The rest of this article is only available to active members of Questia

Sign up now for a free, 1-day trial and receive full access to:

  • Questia's entire collection
  • Automatic bibliography creation
  • More helpful research tools like notes, citations, and highlights
  • Ad-free environment

Already a member? Log in now.

Notes for this article

Add a new note
If you are trying to select text to create highlights or citations, remember that you must now click or tap on the first word, and then click or tap on the last word.
One moment ...
Project items

Items saved from this article

This article has been saved
Highlights (0)
Some of your highlights are legacy items.

Highlights saved before July 30, 2012 will not be displayed on their respective source pages.

You can easily re-create the highlights by opening the book page or article, selecting the text, and clicking “Highlight.”

Citations (0)
Some of your citations are legacy items.

Any citation created before July 30, 2012 will labeled as a “Cited page.” New citations will be saved as cited passages, pages or articles.

We also added the ability to view new citations from your projects or the book or article where you created them.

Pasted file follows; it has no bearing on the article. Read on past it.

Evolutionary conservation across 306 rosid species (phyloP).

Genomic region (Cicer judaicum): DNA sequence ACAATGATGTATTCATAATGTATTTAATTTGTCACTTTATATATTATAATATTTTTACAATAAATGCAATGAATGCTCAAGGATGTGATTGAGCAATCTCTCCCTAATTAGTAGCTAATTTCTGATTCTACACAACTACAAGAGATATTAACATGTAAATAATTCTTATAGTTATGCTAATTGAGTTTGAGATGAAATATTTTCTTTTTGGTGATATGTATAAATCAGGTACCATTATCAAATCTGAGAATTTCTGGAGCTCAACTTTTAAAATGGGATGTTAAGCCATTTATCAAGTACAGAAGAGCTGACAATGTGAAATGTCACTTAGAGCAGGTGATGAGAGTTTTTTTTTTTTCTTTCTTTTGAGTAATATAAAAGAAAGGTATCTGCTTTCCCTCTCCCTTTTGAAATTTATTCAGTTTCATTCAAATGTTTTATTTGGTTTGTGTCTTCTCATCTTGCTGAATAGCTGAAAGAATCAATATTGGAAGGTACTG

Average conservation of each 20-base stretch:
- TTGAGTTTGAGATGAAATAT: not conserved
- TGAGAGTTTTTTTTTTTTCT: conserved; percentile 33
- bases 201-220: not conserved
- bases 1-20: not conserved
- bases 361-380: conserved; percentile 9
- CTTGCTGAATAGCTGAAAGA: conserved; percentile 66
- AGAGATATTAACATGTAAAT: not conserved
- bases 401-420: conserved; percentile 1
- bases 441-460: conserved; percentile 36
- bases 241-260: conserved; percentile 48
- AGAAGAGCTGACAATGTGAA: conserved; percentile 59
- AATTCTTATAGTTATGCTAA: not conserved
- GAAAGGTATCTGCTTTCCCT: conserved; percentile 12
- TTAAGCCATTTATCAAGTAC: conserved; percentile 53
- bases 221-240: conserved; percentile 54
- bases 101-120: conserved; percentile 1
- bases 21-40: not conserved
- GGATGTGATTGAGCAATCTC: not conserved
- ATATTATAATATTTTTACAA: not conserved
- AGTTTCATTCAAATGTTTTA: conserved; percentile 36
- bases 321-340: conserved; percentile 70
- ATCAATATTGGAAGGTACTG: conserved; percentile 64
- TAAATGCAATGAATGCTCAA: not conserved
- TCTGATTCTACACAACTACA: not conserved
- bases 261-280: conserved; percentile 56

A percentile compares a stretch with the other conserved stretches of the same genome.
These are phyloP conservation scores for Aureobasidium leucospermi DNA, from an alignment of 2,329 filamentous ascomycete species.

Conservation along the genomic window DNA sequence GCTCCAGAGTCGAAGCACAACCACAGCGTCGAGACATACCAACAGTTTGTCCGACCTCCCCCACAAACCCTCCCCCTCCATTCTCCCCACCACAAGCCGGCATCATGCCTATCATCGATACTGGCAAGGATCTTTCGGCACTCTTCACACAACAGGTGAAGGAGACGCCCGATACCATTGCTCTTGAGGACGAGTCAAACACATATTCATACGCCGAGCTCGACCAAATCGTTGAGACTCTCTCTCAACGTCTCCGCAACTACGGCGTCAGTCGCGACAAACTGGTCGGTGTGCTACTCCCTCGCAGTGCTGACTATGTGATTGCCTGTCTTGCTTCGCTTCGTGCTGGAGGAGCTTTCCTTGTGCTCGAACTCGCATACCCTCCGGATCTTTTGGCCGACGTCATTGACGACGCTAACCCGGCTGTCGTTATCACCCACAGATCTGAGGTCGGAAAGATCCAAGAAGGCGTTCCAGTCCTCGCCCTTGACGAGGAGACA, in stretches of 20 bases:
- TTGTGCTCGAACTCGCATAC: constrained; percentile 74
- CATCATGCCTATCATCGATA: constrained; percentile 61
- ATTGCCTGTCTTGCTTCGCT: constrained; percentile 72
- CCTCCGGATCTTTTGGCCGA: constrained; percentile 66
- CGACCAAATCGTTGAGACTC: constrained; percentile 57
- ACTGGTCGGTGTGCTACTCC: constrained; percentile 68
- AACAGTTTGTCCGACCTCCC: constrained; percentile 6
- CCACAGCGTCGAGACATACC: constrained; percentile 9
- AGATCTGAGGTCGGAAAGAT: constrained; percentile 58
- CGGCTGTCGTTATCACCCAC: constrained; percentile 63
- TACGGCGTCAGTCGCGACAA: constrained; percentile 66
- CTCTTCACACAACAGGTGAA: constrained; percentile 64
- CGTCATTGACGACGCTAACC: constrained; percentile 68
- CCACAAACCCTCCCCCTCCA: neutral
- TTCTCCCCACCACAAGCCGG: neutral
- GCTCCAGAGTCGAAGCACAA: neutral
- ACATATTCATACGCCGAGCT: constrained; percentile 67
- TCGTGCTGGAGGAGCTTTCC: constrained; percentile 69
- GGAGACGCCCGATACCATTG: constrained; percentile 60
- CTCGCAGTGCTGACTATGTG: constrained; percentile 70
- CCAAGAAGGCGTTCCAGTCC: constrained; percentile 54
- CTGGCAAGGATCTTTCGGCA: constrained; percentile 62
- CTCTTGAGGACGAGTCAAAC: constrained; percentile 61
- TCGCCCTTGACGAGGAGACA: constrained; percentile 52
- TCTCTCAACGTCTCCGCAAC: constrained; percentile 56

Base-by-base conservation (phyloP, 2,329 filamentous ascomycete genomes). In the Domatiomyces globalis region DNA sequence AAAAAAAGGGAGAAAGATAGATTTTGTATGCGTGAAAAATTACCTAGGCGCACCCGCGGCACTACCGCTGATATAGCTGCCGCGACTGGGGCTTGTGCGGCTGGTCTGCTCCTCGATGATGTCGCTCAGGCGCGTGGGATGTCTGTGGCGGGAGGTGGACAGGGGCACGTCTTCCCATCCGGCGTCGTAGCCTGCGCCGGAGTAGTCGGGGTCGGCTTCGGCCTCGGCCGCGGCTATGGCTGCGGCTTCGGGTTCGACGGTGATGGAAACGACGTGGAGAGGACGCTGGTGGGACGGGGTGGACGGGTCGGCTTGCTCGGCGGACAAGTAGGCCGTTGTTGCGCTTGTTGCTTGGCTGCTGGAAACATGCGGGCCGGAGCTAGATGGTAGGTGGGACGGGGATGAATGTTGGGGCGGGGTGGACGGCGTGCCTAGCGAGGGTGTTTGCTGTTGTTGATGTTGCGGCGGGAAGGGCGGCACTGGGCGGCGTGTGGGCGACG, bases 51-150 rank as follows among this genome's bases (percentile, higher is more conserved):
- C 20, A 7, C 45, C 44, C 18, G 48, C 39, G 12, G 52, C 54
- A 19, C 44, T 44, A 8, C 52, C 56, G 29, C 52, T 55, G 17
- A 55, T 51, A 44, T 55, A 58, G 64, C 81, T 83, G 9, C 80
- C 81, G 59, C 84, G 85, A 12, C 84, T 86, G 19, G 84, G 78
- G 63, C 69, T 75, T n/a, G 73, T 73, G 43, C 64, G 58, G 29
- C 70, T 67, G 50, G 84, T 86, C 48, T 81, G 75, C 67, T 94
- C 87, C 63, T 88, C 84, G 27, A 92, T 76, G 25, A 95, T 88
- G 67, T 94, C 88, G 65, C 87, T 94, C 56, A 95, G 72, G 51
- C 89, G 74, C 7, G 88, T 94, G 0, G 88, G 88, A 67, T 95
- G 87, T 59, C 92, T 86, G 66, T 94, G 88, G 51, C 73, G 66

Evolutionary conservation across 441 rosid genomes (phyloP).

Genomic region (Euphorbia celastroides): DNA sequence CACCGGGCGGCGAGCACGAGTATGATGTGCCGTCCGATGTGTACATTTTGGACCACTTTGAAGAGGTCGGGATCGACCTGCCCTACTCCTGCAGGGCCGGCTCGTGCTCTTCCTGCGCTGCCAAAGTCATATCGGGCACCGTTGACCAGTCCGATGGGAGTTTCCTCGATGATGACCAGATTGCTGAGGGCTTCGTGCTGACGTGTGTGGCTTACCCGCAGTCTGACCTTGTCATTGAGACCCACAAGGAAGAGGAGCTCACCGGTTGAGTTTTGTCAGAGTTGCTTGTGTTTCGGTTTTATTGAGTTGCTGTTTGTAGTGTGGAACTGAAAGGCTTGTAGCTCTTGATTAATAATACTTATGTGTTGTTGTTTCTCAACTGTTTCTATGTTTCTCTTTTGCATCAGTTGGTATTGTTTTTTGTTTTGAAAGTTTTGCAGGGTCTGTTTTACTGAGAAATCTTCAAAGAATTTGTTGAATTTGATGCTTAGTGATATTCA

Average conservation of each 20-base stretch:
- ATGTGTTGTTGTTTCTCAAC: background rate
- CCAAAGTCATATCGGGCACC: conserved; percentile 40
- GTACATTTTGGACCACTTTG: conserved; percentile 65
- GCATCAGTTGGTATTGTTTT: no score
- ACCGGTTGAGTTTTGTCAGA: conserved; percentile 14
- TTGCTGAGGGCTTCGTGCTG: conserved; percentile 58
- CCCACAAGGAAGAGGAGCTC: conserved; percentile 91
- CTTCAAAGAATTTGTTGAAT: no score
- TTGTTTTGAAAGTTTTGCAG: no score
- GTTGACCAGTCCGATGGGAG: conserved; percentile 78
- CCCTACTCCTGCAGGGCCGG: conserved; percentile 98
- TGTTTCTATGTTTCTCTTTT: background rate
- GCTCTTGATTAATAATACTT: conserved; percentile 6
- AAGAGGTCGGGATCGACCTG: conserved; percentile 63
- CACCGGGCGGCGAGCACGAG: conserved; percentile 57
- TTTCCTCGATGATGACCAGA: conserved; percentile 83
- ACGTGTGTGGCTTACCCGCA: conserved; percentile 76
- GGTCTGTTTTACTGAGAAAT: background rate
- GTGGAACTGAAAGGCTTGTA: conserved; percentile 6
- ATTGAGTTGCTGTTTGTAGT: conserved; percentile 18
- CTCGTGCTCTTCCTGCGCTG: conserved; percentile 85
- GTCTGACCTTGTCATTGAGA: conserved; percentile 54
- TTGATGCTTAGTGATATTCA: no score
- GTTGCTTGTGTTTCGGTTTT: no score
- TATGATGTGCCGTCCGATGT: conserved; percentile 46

Notes (0)
Bookmarks (0)

You have no saved items from this article

Project items include:
  • Saved book/article
  • Highlights
  • Quotes/citations
  • Notes
  • Bookmarks
Notes
Cite this article

Cited article

Style
Citations are available only to our active members.
Sign up now to cite pages or passages in MLA, APA and Chicago citation styles.

(Einhorn, 1992, p. 25)

(Einhorn 25)

1

1. Lois J. Einhorn, Abraham Lincoln, the Orator: Penetrating the Lincoln Legend (Westport, CT: Greenwood Press, 1992), 25, http://www.questia.com/read/27419298.

Cited article

The Moderating Effects of Attachment Style on Students' Experience of a Transition to University Group Facilitation Program
Settings

Settings

Typeface
Text size Smaller Larger
Search within

Search within this article

Look up

Look up a word

  • Dictionary
  • Thesaurus